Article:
Google optimizes Google News design for tablets

Google is tweaking the design of Google News so that it works better on tablets, including its ownNexus 7, Nexus 10 and the Apple iPad.

When viewed from a tablet, the new Google News has a less cluttered look with more space between articles. The site will support touch gestures, too, so you can swipe horizontally between sections, or choose “Explore in Depth” for multiple articles on the same topic – features that users of the desktop version are familiar with.

On small tablets you will see a big top story with a content excerpt at the top, photos and videos in the news below it, then a news feed and Google+ discussions. On large tablets like the iPad, you get the option to explore topics in depth, thumbnails and excerpts for all top stories, as well as editors’ picks in the right sidebar.

“Google News feels even more natural and fluid on tablet devices,” Mayuresh Saoji, the product manager for Google News, said in a blog post. The service gets more than six billion visits per month, but the new look will be available first to U.S. users only over the next few days, he added. You can see if it’s available for you already by pointing your tablet browser to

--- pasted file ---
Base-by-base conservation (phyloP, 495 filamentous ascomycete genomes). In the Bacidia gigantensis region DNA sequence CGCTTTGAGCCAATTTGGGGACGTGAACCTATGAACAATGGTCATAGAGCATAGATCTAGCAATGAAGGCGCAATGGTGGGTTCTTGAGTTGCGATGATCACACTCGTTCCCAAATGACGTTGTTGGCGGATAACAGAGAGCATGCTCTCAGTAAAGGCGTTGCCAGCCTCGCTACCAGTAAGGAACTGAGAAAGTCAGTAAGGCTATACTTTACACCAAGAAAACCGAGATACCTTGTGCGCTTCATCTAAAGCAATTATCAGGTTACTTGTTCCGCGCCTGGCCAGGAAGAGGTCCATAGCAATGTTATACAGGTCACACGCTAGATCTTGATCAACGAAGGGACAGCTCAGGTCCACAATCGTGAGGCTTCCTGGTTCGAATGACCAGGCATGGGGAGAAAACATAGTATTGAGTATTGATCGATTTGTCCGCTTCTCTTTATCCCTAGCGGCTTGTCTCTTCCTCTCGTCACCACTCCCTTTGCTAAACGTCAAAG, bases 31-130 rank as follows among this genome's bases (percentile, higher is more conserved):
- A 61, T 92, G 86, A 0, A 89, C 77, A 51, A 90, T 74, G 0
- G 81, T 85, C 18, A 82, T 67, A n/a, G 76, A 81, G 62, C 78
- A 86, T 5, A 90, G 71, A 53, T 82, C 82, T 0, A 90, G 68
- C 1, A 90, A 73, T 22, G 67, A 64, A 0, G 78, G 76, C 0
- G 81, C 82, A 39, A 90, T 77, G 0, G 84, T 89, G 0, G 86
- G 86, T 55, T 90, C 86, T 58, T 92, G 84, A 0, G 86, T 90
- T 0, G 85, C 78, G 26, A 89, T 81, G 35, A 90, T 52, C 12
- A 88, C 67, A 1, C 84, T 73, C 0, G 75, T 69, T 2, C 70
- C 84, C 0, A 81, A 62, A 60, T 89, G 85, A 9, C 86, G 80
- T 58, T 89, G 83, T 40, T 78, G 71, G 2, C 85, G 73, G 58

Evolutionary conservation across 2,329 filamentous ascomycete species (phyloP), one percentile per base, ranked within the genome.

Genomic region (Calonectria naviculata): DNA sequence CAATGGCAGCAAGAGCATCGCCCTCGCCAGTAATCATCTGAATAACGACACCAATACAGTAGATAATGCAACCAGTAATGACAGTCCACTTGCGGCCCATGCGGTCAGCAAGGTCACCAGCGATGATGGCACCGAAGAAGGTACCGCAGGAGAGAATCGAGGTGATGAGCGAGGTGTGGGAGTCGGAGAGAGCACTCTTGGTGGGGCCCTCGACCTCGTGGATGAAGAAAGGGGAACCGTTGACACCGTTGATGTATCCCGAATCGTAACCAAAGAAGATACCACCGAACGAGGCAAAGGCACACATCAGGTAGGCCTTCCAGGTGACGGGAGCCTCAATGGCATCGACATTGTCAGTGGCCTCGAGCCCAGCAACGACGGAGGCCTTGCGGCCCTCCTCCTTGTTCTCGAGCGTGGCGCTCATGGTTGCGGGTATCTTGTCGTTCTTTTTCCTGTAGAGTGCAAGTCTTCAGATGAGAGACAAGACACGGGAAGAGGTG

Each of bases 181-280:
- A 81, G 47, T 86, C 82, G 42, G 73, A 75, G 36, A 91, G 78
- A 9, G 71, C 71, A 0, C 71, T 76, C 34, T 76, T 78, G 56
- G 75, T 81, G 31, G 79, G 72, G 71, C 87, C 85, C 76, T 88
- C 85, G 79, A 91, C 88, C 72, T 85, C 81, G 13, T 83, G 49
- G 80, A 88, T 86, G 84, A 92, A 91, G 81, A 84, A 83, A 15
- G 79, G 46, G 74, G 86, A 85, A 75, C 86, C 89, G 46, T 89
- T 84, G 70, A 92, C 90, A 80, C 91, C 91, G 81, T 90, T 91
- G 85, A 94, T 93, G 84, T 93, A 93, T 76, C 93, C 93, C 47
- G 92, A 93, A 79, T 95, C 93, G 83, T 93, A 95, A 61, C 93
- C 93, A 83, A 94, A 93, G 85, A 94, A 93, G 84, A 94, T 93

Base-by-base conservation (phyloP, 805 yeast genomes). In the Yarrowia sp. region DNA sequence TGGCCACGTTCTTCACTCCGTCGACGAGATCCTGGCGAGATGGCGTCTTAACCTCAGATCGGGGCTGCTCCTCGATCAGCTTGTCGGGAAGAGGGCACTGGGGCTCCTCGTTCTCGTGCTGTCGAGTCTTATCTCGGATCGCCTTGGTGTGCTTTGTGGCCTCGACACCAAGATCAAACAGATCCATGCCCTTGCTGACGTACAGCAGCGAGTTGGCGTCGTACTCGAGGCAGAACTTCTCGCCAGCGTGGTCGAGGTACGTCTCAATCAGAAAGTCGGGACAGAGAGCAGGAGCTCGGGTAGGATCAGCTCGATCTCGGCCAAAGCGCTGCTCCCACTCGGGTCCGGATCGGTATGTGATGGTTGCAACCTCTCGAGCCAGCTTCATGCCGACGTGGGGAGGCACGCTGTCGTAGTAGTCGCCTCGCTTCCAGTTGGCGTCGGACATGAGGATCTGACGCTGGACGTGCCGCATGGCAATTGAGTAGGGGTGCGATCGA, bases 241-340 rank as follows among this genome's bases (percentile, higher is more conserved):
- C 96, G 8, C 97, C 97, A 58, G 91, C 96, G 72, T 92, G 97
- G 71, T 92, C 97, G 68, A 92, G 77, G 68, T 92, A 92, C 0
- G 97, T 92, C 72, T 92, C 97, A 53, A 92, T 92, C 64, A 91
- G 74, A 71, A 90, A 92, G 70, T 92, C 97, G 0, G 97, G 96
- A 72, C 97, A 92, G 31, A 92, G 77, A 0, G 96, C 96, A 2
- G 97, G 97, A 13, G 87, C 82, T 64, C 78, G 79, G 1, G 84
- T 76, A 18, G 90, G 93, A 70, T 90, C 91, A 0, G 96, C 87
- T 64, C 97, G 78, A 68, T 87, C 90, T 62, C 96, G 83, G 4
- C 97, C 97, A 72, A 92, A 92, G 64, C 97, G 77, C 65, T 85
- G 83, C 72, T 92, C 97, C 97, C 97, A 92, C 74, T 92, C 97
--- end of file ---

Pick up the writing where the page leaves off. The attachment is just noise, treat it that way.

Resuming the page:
The tablet optimizations are the latest minor tweaks Google made to its news service this year. In May, Google News saw probably its biggest revamp with bigger images, real-time coverage on hot topics and Google+ comments. There were also several improvements to search within Google News in September, when the service turned 10. Also this year, Google has been negotiating with French and German publishers that want to charge the search company for indexing their stories on Google News.

For comprehensive coverage of the Android ecosystem, visit

Shop ▾
arrow up Amazon Shop buttons are programmatically attached to all reviews, regardless of products' final review scores. Our parent company, IDG, receives advertisement revenue for shopping activity generated by the links. Because the buttons are attached programmatically, they should not be interpreted as editorial endorsements.

Subscribe to the Best of PCWorld Newsletter